"Oh! Miss Woodhouse, believe me I have not the presumption to suppose— Indeed I am not so MAD.—But it is a pleasure to me to admire him at a distance—and to think of his infinite superiority to all the rest of the world, with the gratitude, wonder, and veneration, which are so proper, in me especially."

I put the word “MAD” in all caps there, as I did in Lamb’s bonfire poem, because I realized that Jane Austen was winking at the most famous sentence ever written about the Byron-Lamb fatal attraction--- Caroline Lamb’s blunt assessment of Byron as “mad, bad, and dangerous to know.”

On top of the bonfire parallels, and Harriet’s mirroring Caro Lamb’s poetic vow never to return to the London social whirl where she became obsessed with Byron, it is no coincidence that Harriet denies being “mad”, and then, in Frank Churchill’s long letter of explanation to his stepmother, which Mrs. Weston gives to Emma to read and which is set forth in full in Chapter 50, just happens to include the word “MAD’ FIVE times, and the word “INSANE” once, all used by Frank to describe himself in relation to his concealed relationship with Jane Fairfax!:

"…I dared not address her openly; my difficulties in the then state of Enscombe must be too well known to require definition; and I was fortunate enough to prevail, before we parted at Weymouth, and to induce the most upright female mind in the creation to stoop in charity to a secret engagement.—Had she refused, I should have gone MAD….”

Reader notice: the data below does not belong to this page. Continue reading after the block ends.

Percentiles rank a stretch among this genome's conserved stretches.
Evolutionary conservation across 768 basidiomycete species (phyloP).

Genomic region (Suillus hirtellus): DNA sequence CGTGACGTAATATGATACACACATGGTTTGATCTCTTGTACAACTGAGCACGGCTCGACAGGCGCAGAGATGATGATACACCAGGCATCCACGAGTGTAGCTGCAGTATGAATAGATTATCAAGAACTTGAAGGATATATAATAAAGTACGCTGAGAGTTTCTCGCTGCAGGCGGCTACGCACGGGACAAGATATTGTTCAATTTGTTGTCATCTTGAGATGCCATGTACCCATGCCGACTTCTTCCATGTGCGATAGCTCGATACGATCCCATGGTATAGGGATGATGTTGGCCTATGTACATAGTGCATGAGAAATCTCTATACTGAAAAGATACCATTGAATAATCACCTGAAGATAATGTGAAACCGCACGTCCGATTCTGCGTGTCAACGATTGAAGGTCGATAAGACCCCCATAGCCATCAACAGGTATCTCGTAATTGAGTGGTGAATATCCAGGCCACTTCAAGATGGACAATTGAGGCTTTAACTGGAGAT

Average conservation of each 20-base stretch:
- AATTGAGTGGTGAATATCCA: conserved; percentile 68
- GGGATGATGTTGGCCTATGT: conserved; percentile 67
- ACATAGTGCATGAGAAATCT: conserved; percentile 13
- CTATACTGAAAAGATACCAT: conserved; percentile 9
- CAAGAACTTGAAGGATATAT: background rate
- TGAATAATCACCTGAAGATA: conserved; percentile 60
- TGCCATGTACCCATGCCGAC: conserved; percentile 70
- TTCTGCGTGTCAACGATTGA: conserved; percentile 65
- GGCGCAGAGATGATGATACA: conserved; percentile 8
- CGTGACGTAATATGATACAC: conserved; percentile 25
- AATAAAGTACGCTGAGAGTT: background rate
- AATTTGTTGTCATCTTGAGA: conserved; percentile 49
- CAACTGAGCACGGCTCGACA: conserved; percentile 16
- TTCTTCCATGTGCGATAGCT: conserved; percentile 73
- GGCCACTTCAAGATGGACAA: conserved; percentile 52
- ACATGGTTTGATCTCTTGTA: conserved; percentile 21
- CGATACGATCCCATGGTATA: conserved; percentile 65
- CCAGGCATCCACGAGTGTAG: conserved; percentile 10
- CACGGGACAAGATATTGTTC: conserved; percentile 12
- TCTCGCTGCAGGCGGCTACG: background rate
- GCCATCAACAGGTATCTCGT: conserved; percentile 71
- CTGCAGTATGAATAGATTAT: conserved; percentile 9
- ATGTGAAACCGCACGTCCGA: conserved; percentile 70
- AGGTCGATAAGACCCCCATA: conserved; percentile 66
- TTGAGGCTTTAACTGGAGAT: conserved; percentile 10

…I want to have your opinion of her looks. I know you will soon call on her; she is living in dread of the visit. Perhaps it is paid already. Let me hear from you without delay; I am impatient for a thousand particulars. Remember how few minutes I was at Randalls, and in how bewildered, how MAD a state: and I am not much better yet; still INSANE either from happiness or misery. When I think of the kindness and favour I have met with, of her excellence and patience, and my uncle's generosity, I am MAD with joy: but when I recollect all the uneasiness I occasioned her, and how little I deserve to be forgiven, I am MAD with anger. If I could but see her again!—But I must not propose it yet.… While I, to blind the world to our engagement, was behaving one hour with objectionable particularity to another woman, was she to be consenting the next to a proposal which might have made every previous caution useless?—Had we been met walking together between Donwell and Highbury, the truth must have been suspected. —I was MAD enough, however, to resent.—I doubted her affection.…”

And here’s the crowning touch---can it be accidental that Knightley, while reading Frank’s letter and commenting aloud while talking to Emma in the very next chapter, says the following, as he reaches the exact point in the letter where Frank repeatedly refers to himself as “mad”?:

"Very BAD—though it might have been worse.—Playing a most DANGEROUS game….”

In short, JA is tracking each of the keywords of that famous Caro Lamb aphorism--- Frank is “mad” and “bad” and “dangerous”! And how fitting it is that Knightley is the one who puts the icing on that particular cake!